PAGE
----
Back to school could bring big power problems across Texas.
School air conditioners are already whining, and when classes start Monday, the state's 8,317 public schools could strain the power grid.
"The main concern is as long as we're still having these high temperatures, we're going to have high electricity demand on the grid," said ERCOT spokesperson Dottie Roark. "And whenever we have that high demand it means we're tight on our capacity."
The latest news from around North Texas.
Altogether, Texas schools add about 1500 megawatts of demand to the state's power grid - enough to have caused rolling blackouts in both July and early August.
"If we suddenly lose a large generation unit or a large amount of generation then we could be, could drop below our required operating reserves and that's when we would have to kick in our first level of emergency procedures," said Roark.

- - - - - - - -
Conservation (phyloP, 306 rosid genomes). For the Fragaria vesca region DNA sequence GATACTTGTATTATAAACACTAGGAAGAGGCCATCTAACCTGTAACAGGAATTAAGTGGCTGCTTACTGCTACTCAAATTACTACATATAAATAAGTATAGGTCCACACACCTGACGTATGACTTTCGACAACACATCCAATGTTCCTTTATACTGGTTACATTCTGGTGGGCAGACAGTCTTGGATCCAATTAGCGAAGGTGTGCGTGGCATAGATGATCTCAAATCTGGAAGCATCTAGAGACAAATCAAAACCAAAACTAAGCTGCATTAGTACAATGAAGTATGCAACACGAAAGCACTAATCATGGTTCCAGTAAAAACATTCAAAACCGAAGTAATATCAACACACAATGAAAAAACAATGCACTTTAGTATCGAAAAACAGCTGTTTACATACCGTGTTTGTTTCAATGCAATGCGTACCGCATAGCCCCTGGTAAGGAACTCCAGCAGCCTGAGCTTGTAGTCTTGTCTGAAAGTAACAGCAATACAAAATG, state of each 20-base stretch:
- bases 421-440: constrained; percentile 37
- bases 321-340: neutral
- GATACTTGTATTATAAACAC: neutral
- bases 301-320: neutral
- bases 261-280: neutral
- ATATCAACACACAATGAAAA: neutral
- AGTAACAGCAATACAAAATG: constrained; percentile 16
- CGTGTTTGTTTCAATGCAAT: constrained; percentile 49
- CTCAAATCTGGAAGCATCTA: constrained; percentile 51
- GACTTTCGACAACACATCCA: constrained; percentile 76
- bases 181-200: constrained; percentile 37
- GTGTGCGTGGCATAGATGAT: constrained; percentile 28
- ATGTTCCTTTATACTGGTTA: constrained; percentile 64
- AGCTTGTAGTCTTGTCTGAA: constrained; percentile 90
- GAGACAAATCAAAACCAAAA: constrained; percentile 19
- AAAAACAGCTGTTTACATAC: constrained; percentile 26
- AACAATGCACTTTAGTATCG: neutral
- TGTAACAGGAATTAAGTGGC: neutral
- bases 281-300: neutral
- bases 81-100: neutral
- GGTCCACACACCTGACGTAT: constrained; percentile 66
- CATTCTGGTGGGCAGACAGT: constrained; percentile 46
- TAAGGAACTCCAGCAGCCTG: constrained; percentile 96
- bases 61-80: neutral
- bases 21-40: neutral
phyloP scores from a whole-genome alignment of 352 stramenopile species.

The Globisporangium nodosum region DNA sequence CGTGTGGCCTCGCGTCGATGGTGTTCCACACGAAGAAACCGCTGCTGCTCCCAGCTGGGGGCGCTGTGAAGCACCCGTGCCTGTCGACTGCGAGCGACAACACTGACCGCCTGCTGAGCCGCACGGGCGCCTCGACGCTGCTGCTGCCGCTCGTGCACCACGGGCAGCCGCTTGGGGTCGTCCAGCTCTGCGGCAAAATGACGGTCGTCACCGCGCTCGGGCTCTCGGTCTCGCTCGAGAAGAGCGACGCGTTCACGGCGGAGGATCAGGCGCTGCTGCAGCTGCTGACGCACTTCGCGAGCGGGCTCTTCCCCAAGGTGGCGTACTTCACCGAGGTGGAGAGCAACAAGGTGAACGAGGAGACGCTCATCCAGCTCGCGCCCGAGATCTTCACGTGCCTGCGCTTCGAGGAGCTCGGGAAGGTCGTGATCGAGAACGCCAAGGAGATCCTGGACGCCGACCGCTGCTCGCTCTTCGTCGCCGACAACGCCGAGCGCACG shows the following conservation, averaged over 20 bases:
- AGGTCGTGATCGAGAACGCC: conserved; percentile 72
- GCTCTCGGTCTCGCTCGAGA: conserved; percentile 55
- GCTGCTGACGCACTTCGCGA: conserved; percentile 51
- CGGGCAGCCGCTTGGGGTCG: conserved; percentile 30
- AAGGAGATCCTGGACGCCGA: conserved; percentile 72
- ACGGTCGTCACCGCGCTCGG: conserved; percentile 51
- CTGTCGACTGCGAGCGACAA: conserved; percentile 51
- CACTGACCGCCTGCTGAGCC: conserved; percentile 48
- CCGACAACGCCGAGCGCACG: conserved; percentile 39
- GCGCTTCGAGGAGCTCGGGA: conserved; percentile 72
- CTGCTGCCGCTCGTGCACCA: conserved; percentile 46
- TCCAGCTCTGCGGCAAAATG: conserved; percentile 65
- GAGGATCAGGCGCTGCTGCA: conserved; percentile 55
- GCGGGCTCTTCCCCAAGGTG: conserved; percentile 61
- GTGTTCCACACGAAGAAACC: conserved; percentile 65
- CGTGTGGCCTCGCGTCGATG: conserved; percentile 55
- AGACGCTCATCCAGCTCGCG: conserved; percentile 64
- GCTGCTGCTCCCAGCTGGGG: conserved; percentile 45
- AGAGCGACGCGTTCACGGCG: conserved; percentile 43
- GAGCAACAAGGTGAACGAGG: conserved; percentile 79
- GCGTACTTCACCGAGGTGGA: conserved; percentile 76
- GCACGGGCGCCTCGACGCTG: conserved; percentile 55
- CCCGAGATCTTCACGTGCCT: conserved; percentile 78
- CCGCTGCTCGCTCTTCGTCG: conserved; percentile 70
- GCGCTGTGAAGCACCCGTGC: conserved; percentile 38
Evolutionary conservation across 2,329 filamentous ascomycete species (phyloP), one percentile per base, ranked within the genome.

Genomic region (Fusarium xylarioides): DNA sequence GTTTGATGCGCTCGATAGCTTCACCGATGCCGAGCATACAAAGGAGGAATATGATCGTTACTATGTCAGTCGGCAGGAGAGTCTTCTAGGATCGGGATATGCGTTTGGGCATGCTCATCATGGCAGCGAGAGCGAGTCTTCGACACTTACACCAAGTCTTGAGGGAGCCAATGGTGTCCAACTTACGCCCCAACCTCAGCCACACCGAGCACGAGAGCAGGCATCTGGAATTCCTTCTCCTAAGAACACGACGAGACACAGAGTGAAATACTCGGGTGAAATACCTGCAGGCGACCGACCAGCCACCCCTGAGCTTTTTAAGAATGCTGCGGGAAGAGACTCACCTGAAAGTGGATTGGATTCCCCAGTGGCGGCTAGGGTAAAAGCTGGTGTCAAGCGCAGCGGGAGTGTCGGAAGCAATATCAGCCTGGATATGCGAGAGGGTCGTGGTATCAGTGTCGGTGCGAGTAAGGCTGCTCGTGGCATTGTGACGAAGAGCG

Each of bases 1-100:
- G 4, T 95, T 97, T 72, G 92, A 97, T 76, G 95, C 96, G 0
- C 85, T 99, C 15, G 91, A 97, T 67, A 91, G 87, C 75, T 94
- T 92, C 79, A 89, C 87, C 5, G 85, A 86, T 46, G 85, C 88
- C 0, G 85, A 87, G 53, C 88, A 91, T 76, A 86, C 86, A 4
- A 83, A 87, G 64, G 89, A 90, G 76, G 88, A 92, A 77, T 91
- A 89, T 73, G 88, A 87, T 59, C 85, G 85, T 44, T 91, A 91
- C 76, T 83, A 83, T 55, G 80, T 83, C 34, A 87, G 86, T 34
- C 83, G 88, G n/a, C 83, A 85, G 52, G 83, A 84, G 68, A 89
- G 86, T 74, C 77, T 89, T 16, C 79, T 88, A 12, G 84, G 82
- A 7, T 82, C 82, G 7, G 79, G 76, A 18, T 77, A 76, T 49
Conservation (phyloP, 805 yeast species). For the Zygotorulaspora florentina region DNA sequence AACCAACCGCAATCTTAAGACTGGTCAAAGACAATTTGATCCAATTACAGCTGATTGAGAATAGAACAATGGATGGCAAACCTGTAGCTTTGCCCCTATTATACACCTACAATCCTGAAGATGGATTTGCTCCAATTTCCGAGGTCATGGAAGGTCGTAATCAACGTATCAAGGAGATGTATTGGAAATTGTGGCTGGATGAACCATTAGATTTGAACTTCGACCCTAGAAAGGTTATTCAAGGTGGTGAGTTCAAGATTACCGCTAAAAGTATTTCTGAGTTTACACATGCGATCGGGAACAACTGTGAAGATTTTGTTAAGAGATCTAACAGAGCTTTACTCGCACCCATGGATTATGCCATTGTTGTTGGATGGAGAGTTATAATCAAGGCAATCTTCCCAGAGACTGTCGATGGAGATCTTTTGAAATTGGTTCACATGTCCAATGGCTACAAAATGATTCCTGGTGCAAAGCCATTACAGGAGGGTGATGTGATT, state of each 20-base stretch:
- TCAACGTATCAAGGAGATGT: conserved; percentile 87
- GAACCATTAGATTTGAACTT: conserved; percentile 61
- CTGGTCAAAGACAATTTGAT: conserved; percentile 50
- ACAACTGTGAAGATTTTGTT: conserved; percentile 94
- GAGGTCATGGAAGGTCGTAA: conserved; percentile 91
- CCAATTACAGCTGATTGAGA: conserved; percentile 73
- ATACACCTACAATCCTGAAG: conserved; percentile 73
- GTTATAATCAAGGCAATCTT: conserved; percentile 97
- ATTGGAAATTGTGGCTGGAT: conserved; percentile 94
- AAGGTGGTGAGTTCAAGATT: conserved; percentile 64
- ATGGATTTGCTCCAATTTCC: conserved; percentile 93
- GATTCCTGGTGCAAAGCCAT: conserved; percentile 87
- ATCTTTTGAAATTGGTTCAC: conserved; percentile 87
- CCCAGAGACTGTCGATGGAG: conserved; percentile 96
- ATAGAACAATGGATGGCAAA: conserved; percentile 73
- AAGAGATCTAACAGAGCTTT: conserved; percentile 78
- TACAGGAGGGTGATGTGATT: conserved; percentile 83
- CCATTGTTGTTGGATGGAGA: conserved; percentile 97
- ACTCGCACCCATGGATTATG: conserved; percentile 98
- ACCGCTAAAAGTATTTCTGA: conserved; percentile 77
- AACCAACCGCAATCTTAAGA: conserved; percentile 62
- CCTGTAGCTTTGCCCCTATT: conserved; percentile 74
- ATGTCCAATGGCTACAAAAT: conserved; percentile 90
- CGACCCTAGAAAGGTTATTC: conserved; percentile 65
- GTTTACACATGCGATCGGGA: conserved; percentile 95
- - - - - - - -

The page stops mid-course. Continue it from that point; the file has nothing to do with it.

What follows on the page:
So far this summer, conservation measures have prevented rotating outages.
"It's as simple as turning off your lights when you're not in the room, bumping up your air conditioning maybe a couple extra degrees," said Oncor spokesperson Ashley Burton.
Now schools are also being encouraged to cut back.
"The Texas Education Agency and the Governor's office I believe they're issued letters to the principals, the administrators asking for their help in conservation this week," said Roark. "The air conditioning is the toughest part, but if you can raise it a little bit higher, a few degrees higher, that makes a big difference as well."
The state has avoided rolling blackouts before by asking big customers to fall of the grid.
But under the agreement, ERCOT, the agency that manages the power grid, can ask them to do that just one more time before the end of September.